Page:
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  • 1 Post By v8archie
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November 26th, 2017, 12:58 AM   #1
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general solution

$y=0, x<0$ and $y=0, x>0$ are solutions of $y'=\frac{y^2}{x^2+xy}$. The solutions is not defined at $x=0$ because $x=0$ is impossible for the differential equation $y'=\frac{y^2}{x^2+xy}$. However, substituting $c=0$ into the general solution $y=ce^{-y/x}$, we get $y=0$ not $y=0, x<0$ and not $y=0, x>0$. How to modify the general solution $y=ce^{-y/x}$ so that the particular solution for $c=0$ gives the two solutions $y=0, x<0$ and $y=0, x>0$?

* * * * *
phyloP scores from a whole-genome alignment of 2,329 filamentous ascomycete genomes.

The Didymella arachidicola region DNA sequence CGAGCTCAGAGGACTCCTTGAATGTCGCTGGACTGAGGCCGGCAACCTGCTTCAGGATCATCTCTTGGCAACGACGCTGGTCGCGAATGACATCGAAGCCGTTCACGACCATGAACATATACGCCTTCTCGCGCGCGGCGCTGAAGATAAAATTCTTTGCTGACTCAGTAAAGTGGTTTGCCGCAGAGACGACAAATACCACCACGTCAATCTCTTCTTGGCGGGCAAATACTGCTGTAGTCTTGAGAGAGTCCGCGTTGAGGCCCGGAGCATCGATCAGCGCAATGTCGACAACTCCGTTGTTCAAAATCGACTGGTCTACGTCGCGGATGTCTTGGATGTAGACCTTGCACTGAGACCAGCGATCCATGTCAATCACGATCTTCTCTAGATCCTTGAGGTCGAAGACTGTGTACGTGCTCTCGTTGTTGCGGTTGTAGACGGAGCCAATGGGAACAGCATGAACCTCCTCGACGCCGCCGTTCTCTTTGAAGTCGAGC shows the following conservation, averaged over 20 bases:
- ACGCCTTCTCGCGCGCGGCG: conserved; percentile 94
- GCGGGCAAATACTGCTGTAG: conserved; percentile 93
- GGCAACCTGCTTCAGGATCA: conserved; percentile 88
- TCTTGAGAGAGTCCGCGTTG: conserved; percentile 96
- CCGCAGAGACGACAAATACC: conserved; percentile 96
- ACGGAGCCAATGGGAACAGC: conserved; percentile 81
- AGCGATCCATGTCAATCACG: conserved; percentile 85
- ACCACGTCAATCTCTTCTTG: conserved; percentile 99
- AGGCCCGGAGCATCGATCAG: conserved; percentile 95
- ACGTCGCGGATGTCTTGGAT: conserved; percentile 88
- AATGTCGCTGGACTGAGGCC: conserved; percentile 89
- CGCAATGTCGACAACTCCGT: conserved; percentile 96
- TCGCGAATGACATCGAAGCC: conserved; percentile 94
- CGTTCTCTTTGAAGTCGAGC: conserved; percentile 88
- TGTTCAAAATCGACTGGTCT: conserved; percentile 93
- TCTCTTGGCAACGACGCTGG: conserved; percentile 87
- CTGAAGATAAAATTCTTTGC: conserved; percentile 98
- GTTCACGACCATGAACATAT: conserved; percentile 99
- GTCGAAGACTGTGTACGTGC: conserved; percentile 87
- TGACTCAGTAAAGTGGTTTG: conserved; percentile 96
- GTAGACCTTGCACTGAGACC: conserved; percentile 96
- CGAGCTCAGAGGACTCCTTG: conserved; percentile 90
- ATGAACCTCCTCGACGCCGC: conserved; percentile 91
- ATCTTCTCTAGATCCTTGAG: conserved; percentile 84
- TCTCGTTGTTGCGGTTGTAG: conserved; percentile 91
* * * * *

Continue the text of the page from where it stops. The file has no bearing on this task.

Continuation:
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November 26th, 2017, 05:44 AM   #2
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$$y=ce^{-\frac y x} \quad (x \ne 0)$$
Or, even better
$$y=\begin{cases}c_1e^{-\frac y x} & (x \lt 0) \\ c_2e^{-\frac y x} & (x \gt 0) \end{cases}$$
Notice that you now need two sets of initial conditions to fix a unique solution.

Another way would be to multiply the original equation by $x$ so that $y=0$ becomes a valid solution for all $x$.
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Last edited by v8archie; November 26th, 2017 at 05:47 AM.
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